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A cleanroom is an area of a manufacturing plant or laboratory where air quality and the environment is carefully controlled to protect from contamination. Care must be taken to ensure a cleanroom stays clean, as higher than allowed levels of outside pollutants can contaminate products or experiments, or lead to a shutdown of the area until control can be re-established. Cleanroom supplies play a vital role in ensuring that the room is protected and monitored to allow for fast response to any excess contamination. There are many different types of cleanroom supplies used to reduce the risk of contamination, including protective clothing, specialized cleaning equipment, and machines such as air showers and filters.
Workers in a cleanroom cannot simply wander in off the streets; no matter how often a person showers or how clean his or her clothes are, the particulate matter and pollutants brought in on regular clothing, shoes, and even skin, can be hazardous in a cleanroom environment. Many types of cleanroom supplies are garments and coverings that help ensure that workers do not accidentally contaminate the room. Gloves, hairnets, shoe coverings, and sterile gowns may all be worn by workers to protect the integrity of the room.
Some cleanroom supplies are meant to restore the room after contamination, or simply keep it clean after a day's work. Specialized vacuums are often employed to pick up stray particles of dust and particulates, though they must be designed to prevent carbon dioxide and other fumes from escaping the vacuum cleaner itself. Highly absorbent mops are used to prevent the spread of contaminants, along with easily cleanable mop buckets.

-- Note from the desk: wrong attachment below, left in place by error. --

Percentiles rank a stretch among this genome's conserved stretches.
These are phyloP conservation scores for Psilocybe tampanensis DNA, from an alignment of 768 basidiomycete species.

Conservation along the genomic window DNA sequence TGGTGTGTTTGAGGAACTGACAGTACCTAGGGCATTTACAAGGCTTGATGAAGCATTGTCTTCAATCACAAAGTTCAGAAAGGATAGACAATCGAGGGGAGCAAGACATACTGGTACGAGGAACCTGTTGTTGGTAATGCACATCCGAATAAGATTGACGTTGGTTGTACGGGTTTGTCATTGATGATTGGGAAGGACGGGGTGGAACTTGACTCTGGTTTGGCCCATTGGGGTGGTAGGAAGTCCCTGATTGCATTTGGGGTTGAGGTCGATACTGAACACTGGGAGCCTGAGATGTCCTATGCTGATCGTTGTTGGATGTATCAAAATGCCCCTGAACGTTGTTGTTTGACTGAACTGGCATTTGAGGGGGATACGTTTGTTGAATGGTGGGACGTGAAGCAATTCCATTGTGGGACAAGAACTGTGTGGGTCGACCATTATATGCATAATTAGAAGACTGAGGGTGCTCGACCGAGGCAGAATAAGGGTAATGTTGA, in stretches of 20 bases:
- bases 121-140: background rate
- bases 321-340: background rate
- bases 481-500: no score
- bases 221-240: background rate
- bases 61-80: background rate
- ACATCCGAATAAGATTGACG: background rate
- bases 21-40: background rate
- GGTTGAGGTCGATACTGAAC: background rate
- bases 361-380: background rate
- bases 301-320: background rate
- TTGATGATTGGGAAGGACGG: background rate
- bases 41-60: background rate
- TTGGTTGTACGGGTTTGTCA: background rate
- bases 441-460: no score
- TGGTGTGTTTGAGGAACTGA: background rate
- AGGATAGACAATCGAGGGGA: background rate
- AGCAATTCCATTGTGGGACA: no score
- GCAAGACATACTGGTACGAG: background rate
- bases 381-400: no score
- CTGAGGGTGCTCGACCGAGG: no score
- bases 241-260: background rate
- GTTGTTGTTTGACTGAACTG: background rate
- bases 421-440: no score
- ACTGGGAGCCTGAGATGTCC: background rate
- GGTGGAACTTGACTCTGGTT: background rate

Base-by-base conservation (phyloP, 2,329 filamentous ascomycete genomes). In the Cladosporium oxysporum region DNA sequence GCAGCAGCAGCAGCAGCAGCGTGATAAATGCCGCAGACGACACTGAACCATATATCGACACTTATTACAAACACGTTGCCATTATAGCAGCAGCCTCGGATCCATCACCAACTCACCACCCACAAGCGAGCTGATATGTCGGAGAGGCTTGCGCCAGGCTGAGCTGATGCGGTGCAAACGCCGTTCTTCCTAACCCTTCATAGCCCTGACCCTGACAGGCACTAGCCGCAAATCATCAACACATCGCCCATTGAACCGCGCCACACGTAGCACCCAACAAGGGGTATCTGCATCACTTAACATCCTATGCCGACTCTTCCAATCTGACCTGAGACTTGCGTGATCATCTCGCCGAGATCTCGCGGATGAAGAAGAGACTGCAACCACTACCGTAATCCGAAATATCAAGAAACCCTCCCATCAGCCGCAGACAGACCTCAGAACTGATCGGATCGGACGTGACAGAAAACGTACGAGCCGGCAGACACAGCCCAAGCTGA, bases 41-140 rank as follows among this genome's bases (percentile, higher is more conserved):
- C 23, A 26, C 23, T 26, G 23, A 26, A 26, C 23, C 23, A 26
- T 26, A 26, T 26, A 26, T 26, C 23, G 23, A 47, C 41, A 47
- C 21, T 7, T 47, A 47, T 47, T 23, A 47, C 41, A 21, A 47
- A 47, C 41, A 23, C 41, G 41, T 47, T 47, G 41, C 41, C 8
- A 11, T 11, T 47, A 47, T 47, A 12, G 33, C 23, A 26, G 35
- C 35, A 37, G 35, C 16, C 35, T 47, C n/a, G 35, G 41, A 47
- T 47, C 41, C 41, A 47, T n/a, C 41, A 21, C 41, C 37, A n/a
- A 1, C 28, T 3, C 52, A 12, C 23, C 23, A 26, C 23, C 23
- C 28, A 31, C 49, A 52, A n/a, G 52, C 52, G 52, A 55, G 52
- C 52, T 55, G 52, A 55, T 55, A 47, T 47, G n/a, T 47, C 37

When workers enter a cleanroom, they may have to use machines and equipment that provide sterilizing treatments. Air showers use pressurized jets of air to blast away any contaminating particles, while shoe brushes rub off any dirt or other pollutants that may be lodged in footwear. Tacky mats also assist with shoe cleaning, by causing dirt, dust, and other materials that might be tracked into the cleanroom to stick to a slightly tacky, absorbent floor mat.
Cleanroom supplies also typically include devices for monitoring and measuring the amount of current particulate matter in the room. These devices, which may include manual meters or electronic sensors, keep a constant watch on the air quality and provide alerts if particulate contamination approaches unsafe levels. These cleanroom supplies may also be linked to fan and temperature systems, to help ensure that the airflow and temperature in the room are also within standard ranges.